As part of the career pathway work, KCTCS is seeking to develop a feasible way to modularize curricula (and also fractionalize the credit offered) in both bridge and college-level instruction to allow the creation of programs that are responsive to the schedules of working students and the skills needs of employers. Like the staff of the Washington State Community and Technical College System, the KCTCS staff is putting in place a mechanism for evaluating the efficacy of career pathways to enable students to complete credentials, secure jobs in fields related to their training, and pursue further education. A key focus of this evaluation will be on the extent to which students in adult literacy programs are able to advance to and succeed in occupational certificate and degree programs. (For more information, please contact Shauna King-Simms, Director of Adult Education Partnerships and Transitions, Kentucky Community and Technical College System, (859) 256-3301, email@example.com.)
In Ohio, the KnowledgeWorks Foundation is spearheading the development of career pathways as a strategy for addressing the fact that nearly a million working-age adults in the state can be classified as working poor. KnowledgeWorks is using its own funds, supplemented with grants from the Ohio Department of Job and Family Services and the Governor's Workforce Policy Board, to support the development of career pathway plans by colleges and other partners in 12 regions of the state and the actual implementation of pathways in six of them. (One participating program is the Greater Cincinnati Health Professions Academy, profiled on pp. 106-107.) In promoting the career pathways approach, KnowledgeWorks is seeking to cultivate clear connections among programs within the state community and technical colleges, as well as between these two-year colleges and the state's adult career-technical schools and adult basic literacy programs. The latter two serve individuals who tend to be from poorer families than the average community or technical college student. As it is, few students go on from the adult literacy or career-technical programs to college-level programs at the community and technical colleges.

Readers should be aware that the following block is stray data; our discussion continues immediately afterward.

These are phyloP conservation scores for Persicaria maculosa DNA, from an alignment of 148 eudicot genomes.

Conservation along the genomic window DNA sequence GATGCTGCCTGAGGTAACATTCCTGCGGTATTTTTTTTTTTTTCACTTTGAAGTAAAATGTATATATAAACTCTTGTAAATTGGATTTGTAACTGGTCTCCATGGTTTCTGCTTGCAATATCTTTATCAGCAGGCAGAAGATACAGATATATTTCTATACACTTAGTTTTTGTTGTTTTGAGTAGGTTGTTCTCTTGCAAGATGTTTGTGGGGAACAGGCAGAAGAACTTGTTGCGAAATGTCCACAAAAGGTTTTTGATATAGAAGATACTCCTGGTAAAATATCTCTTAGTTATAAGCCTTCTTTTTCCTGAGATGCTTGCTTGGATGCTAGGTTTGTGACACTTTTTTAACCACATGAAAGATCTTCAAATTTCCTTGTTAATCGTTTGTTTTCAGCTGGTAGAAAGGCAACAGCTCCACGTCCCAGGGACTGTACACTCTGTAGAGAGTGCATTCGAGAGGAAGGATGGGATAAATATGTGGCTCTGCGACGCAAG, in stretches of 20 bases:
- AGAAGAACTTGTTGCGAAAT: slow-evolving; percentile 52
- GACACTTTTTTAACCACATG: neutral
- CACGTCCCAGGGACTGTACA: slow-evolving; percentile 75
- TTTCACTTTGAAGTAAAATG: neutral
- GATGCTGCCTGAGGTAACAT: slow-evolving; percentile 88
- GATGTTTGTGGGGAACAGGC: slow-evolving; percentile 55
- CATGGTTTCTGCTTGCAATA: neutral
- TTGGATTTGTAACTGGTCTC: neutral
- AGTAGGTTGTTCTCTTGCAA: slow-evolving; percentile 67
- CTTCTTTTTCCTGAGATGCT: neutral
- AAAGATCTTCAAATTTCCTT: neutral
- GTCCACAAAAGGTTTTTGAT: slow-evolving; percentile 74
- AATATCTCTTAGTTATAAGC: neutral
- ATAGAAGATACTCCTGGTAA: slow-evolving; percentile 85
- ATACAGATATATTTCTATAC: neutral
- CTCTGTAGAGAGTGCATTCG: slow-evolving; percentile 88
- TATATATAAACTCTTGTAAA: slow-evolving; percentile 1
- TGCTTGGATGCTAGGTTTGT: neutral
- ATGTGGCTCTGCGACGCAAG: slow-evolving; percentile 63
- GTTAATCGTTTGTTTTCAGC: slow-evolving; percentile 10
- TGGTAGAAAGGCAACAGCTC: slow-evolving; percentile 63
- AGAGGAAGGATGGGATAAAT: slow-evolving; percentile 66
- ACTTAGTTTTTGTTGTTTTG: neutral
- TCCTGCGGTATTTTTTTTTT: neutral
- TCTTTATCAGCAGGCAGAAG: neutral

KnowledgeWorks has organized a stakeholder group comprised of leaders from the various educational sectors, community groups, and employers to advocate for state policies supportive of career pathways. This approach of working both on the ground through the regional planning and implementation efforts and at the state policy level has succeeded in shaping the discussion at the local and state levels about how to promote educational and economic advancement, particularly for disadvantaged youth and adults. (For more information, please contact Brett Visger, Program Director, College and Career Access Program, KnowledgeWorks Foundation, (513) 929-1118, firstname.lastname@example.org.)
In Arkansas, the Department of Higher Education (ADHE) has recently secured substantial funding from the state's welfare agency to strengthen welfare recipients' access to and success in postsecondary education. The ADHE is promoting the career pathway approach to its community and technical colleges as a promising strategy for helping welfare recipients enter and succeed in college and prepare for careers. Because the focus is on welfare recipients and other low-income individuals, many of whom are unprepared for college, building bridge programs will be a key emphasis of the Arkansas career pathway initiative. This initiative is looking to the bridge development work of Southeastern Arkansas College and the Southern Good Faith Fund, profiled on pp. 112-113. Following the lead of Kentucky and Ohio, the ADHE plans to use TANF funds to better connect existing programs through curriculum development and alignment, coordination of partners, and other capacity-building activities, rather than to create new special programs for TANF clients, which can stigmatize participants and are likely to disappear when the dedicated funding ends. The ADHE is also considering adopting Kentucky's Ready to Work program model in which counselors are assigned to ensure that TANF clients receive the wrap-around support services they need to complete their programs. (For more information, please contact Doug Miller, Director, Career Pathways, Arkansas Department of Higher Education, (501) 371-2035, email@example.com.)
While differing in their particulars, these statewide efforts share the goal of creating better connections and transitions among educational programs and between those programs and the labor market. Each state is promoting the development of bridge programs to provide the critical first steps toward a career pathway for educationally disadvantaged adults. To ensure that these efforts are sustained, the agencies involved are seeking to integrate bridge programs into the mainstream of statewide education and workforce-development practice and to offer more dedicated support tied to established funding streams.
Toni Henle, Women Employed Institute
Davis Jenkins, University of Illinois at Chicago Great Cities Institute
Whitney Smith, Chicago Jobs Council
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|Publication:||Bridges to Careers for Low-Skilled Adults: A Program Development Guide|
|Date:||Jan 1, 2005|